Since Durkheim ( 1965), the concept of ritual has held a privileged position in studies of social life because investigators recurrently have treated it as a source of insight into core issues of human sociality, such as the maintenance of social order. Consequently, studies of ritual have typically focused on rituals' function(s), and, specifically, whether ritual begets social integration or fragmentation. In this frame, students of ritual have tended to ignore other, equally fundamental issues, including (1) how actions, or courses (...) of action, constitute a ritual, and (2) whether ritual is best understood as an aspect of all social action or a specific type of it. Drawing on Durkheim's overlooked contemporary, Van Gennep ( 1960), I argue that analyses of ritual must describe how participants enact an occasion as ritual through distinctive activities and sequences of these. Analysts of ritual must attempt to ground the relevance of their descriptions in the participants' demonstrable orientations, an undertaking with more general implications for the study of social action. (shrink)
Knowing as having the right to be sure, by A. J. Ayer.--Knowledge and belief, by N. Malcolm.--Is justified true belief knowledge? By E. L. Gettier.--The foundation of empirical statements, by R. M. Chisholm.--Knowledge, truth, and evidence, by K. Lehrer.--A causal theory of knowing, by A. I. Goldman.--The explication of 'X knows that p', by B. Skyrms.--An analysis of factual knowledge, by P. Unger.--Why I know so much more than you do, by W. W. Rozeboom.--Does knowing imply believing? By J. Harrison.--Knowledge, (...) by examples, by C. Radford.--The logic of knowing, by R. M. Chisholm.--Bibliography (p. 221-224). (shrink)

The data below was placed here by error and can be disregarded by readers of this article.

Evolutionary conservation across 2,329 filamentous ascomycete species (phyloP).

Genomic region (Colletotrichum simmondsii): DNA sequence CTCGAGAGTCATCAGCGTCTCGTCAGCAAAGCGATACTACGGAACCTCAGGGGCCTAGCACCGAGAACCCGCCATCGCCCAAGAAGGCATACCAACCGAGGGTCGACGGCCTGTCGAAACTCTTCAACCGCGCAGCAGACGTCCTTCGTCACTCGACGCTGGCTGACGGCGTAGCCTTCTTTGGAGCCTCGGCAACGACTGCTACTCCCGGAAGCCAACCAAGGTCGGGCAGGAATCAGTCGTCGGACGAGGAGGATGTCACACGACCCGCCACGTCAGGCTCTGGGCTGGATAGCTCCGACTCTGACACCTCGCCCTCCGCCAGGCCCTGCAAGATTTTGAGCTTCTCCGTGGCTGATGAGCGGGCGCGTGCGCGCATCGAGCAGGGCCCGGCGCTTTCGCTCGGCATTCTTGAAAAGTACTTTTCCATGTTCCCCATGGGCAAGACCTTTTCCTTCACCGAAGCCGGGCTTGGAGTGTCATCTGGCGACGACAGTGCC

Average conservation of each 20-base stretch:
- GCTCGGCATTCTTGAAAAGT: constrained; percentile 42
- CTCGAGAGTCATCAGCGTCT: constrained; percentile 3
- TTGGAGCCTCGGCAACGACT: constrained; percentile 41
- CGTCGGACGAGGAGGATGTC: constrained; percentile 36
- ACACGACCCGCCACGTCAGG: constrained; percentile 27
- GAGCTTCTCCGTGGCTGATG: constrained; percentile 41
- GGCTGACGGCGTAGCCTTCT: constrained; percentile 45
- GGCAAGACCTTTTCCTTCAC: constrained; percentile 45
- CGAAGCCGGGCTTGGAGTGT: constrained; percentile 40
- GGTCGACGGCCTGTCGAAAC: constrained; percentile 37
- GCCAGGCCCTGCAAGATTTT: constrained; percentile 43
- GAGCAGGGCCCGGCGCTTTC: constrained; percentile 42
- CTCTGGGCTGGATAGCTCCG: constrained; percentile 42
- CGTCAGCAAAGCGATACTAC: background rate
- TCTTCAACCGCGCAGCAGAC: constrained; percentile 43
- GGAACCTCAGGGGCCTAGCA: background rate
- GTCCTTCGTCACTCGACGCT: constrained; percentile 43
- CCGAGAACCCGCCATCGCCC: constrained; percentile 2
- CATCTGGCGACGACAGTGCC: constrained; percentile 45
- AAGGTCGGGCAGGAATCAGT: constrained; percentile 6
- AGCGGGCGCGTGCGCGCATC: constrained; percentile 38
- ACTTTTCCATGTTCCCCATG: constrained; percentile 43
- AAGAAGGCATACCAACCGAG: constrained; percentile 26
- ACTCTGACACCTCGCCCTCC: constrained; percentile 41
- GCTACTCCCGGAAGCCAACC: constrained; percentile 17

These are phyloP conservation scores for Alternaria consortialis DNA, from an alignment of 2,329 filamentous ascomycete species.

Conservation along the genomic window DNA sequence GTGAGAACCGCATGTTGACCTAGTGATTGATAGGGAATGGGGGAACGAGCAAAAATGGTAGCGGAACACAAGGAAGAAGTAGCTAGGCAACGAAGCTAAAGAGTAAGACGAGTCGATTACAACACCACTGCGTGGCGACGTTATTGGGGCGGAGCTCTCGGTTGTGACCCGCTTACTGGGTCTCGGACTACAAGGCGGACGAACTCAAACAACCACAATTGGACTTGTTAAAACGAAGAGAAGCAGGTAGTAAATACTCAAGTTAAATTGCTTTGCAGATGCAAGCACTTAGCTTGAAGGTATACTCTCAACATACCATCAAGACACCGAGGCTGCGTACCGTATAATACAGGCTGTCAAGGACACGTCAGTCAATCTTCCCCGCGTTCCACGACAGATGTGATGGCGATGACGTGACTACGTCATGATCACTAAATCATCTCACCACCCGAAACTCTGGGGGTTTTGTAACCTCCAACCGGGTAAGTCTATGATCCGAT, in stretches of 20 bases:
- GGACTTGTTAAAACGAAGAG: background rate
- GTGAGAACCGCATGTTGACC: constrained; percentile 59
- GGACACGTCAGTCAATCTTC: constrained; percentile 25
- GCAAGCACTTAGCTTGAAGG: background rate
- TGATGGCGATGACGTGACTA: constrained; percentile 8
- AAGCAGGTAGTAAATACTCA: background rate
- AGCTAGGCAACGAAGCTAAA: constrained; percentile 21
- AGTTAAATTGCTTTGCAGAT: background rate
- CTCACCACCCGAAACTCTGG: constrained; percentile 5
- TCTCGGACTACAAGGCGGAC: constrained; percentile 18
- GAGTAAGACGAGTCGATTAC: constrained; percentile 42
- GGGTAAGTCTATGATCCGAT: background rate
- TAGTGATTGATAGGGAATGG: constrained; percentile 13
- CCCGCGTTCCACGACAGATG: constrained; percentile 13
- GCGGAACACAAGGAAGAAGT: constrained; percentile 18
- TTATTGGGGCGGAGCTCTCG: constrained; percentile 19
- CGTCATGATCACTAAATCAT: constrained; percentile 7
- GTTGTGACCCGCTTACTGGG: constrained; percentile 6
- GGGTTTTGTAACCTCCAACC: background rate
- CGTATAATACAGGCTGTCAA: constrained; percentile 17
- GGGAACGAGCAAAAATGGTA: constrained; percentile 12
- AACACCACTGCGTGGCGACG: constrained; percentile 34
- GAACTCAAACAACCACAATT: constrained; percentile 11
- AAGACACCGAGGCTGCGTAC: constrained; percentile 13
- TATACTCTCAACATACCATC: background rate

I assess the ethical content of PhilipRoth's account of his father's final years with, and death from, a tumor. I apply this to criticisms of the nature and content of case reports in medicine. I also draw some implications about modernism, postmodernism and narrative understandings.
Is there a Jewish philosophy? By L. Roth.--Philo and Judaism in Alexandria, by R. Loewe.--Maimonides, by I. Epstein.--The mystical school, by L. Jacobs.--Spinoza, by D. D. Raphael.--Philosophers and the emancipation, by D. Patterson.--Zionist philosophers, by D. Patterson.--Franz Rosenzweig and the existentialist philosophers, by I. Maybaum.